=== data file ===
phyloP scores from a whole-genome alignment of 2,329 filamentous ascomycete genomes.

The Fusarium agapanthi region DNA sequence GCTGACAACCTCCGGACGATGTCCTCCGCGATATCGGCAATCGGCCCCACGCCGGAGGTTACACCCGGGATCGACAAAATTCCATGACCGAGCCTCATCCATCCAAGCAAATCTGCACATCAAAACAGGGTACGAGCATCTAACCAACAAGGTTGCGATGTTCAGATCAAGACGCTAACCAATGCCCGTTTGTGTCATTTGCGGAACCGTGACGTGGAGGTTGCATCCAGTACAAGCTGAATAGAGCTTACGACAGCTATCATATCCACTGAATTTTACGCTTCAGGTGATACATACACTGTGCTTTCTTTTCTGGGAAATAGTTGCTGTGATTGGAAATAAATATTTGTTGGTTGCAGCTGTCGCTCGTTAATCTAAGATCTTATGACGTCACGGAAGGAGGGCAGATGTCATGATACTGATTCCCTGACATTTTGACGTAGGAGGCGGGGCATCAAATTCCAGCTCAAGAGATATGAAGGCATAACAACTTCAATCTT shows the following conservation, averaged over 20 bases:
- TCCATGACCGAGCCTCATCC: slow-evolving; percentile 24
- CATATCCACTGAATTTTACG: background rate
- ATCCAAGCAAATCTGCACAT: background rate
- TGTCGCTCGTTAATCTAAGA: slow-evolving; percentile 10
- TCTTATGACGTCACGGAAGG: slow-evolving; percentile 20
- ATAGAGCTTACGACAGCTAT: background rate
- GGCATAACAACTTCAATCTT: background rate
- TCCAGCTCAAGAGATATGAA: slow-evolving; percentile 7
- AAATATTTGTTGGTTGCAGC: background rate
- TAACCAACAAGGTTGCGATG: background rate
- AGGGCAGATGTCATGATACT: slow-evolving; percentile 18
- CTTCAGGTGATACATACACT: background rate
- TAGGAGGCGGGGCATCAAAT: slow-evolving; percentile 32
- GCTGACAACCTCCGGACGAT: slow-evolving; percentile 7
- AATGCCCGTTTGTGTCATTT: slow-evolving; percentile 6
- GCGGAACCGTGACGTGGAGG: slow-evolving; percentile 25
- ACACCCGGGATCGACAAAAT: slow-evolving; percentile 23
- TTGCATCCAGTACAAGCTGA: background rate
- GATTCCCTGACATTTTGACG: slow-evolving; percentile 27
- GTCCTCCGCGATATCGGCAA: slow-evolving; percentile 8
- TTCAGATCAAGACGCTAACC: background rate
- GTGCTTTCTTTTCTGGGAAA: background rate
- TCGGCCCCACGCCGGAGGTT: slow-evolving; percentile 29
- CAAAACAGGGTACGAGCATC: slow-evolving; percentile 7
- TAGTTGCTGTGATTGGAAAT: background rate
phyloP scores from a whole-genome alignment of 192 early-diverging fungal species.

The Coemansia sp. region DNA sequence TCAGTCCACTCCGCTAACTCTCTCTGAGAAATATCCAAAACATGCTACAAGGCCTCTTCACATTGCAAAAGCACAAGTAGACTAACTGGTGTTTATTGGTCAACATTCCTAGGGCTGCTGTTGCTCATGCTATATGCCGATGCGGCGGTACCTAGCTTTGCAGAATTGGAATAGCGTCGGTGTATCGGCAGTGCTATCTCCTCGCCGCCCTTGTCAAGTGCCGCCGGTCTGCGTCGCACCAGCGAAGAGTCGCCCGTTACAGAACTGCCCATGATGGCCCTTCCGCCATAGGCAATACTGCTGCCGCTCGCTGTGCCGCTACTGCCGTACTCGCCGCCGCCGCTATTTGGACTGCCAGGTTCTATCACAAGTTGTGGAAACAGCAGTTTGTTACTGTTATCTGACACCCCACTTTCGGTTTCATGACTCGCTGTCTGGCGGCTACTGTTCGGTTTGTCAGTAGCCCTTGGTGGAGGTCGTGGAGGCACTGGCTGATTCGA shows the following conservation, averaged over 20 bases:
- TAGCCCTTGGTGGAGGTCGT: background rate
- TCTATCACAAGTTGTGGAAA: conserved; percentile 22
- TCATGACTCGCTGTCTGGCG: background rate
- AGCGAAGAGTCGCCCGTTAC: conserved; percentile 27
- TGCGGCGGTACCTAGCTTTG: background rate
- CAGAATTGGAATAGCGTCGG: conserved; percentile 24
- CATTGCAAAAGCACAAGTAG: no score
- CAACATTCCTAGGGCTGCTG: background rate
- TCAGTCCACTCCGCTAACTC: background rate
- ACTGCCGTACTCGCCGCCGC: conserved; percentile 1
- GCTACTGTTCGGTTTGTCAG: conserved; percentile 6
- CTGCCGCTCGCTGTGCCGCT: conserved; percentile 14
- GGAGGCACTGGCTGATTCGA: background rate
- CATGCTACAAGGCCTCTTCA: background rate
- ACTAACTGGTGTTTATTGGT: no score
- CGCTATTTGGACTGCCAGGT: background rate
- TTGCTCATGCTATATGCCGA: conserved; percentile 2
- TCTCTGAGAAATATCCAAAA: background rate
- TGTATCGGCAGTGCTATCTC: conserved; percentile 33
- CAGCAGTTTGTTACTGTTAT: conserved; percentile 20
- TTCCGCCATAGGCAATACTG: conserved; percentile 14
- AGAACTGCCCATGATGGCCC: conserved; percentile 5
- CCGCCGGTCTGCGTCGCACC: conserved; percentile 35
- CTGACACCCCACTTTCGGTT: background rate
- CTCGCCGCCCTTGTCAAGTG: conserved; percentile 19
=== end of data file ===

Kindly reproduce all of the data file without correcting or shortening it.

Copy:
phyloP scores from a whole-genome alignment of 2,329 filamentous ascomycete genomes.

The Fusarium agapanthi region DNA sequence GCTGACAACCTCCGGACGATGTCCTCCGCGATATCGGCAATCGGCCCCACGCCGGAGGTTACACCCGGGATCGACAAAATTCCATGACCGAGCCTCATCCATCCAAGCAAATCTGCACATCAAAACAGGGTACGAGCATCTAACCAACAAGGTTGCGATGTTCAGATCAAGACGCTAACCAATGCCCGTTTGTGTCATTTGCGGAACCGTGACGTGGAGGTTGCATCCAGTACAAGCTGAATAGAGCTTACGACAGCTATCATATCCACTGAATTTTACGCTTCAGGTGATACATACACTGTGCTTTCTTTTCTGGGAAATAGTTGCTGTGATTGGAAATAAATATTTGTTGGTTGCAGCTGTCGCTCGTTAATCTAAGATCTTATGACGTCACGGAAGGAGGGCAGATGTCATGATACTGATTCCCTGACATTTTGACGTAGGAGGCGGGGCATCAAATTCCAGCTCAAGAGATATGAAGGCATAACAACTTCAATCTT shows the following conservation, averaged over 20 bases:
- TCCATGACCGAGCCTCATCC: slow-evolving; percentile 24
- CATATCCACTGAATTTTACG: background rate
- ATCCAAGCAAATCTGCACAT: background rate
- TGTCGCTCGTTAATCTAAGA: slow-evolving; percentile 10
- TCTTATGACGTCACGGAAGG: slow-evolving; percentile 20
- ATAGAGCTTACGACAGCTAT: background rate
- GGCATAACAACTTCAATCTT: background rate
- TCCAGCTCAAGAGATATGAA: slow-evolving; percentile 7
- AAATATTTGTTGGTTGCAGC: background rate
- TAACCAACAAGGTTGCGATG: background rate
- AGGGCAGATGTCATGATACT: slow-evolving; percentile 18
- CTTCAGGTGATACATACACT: background rate
- TAGGAGGCGGGGCATCAAAT: slow-evolving; percentile 32
- GCTGACAACCTCCGGACGAT: slow-evolving; percentile 7
- AATGCCCGTTTGTGTCATTT: slow-evolving; percentile 6
- GCGGAACCGTGACGTGGAGG: slow-evolving; percentile 25
- ACACCCGGGATCGACAAAAT: slow-evolving; percentile 23
- TTGCATCCAGTACAAGCTGA: background rate
- GATTCCCTGACATTTTGACG: slow-evolving; percentile 27
- GTCCTCCGCGATATCGGCAA: slow-evolving; percentile 8
- TTCAGATCAAGACGCTAACC: background rate
- GTGCTTTCTTTTCTGGGAAA: background rate
- TCGGCCCCACGCCGGAGGTT: slow-evolving; percentile 29
- CAAAACAGGGTACGAGCATC: slow-evolving; percentile 7
- TAGTTGCTGTGATTGGAAAT: background rate
phyloP scores from a whole-genome alignment of 192 early-diverging fungal species.

The Coemansia sp. region DNA sequence TCAGTCCACTCCGCTAACTCTCTCTGAGAAATATCCAAAACATGCTACAAGGCCTCTTCACATTGCAAAAGCACAAGTAGACTAACTGGTGTTTATTGGTCAACATTCCTAGGGCTGCTGTTGCTCATGCTATATGCCGATGCGGCGGTACCTAGCTTTGCAGAATTGGAATAGCGTCGGTGTATCGGCAGTGCTATCTCCTCGCCGCCCTTGTCAAGTGCCGCCGGTCTGCGTCGCACCAGCGAAGAGTCGCCCGTTACAGAACTGCCCATGATGGCCCTTCCGCCATAGGCAATACTGCTGCCGCTCGCTGTGCCGCTACTGCCGTACTCGCCGCCGCCGCTATTTGGACTGCCAGGTTCTATCACAAGTTGTGGAAACAGCAGTTTGTTACTGTTATCTGACACCCCACTTTCGGTTTCATGACTCGCTGTCTGGCGGCTACTGTTCGGTTTGTCAGTAGCCCTTGGTGGAGGTCGTGGAGGCACTGGCTGATTCGA shows the following conservation, averaged over 20 bases:
- TAGCCCTTGGTGGAGGTCGT: background rate
- TCTATCACAAGTTGTGGAAA: conserved; percentile 22
- TCATGACTCGCTGTCTGGCG: background rate
- AGCGAAGAGTCGCCCGTTAC: conserved; percentile 27
- TGCGGCGGTACCTAGCTTTG: background rate
- CAGAATTGGAATAGCGTCGG: conserved; percentile 24
- CATTGCAAAAGCACAAGTAG: no score
- CAACATTCCTAGGGCTGCTG: background rate
- TCAGTCCACTCCGCTAACTC: background rate
- ACTGCCGTACTCGCCGCCGC: conserved; percentile 1
- GCTACTGTTCGGTTTGTCAG: conserved; percentile 6
- CTGCCGCTCGCTGTGCCGCT: conserved; percentile 14
- GGAGGCACTGGCTGATTCGA: background rate
- CATGCTACAAGGCCTCTTCA: background rate
- ACTAACTGGTGTTTATTGGT: no score
- CGCTATTTGGACTGCCAGGT: background rate
- TTGCTCATGCTATATGCCGA: conserved; percentile 2
- TCTCTGAGAAATATCCAAAA: background rate
- TGTATCGGCAGTGCTATCTC: conserved; percentile 33
- CAGCAGTTTGTTACTGTTAT: conserved; percentile 20
- TTCCGCCATAGGCAATACTG: conserved; percentile 14
- AGAACTGCCCATGATGGCCC: conserved; percentile 5
- CCGCCGGTCTGCGTCGCACC: conserved; percentile 35
- CTGACACCCCACTTTCGGTT: background rate
- CTCGCCGCCCTTGTCAAGTG: conserved; percentile 19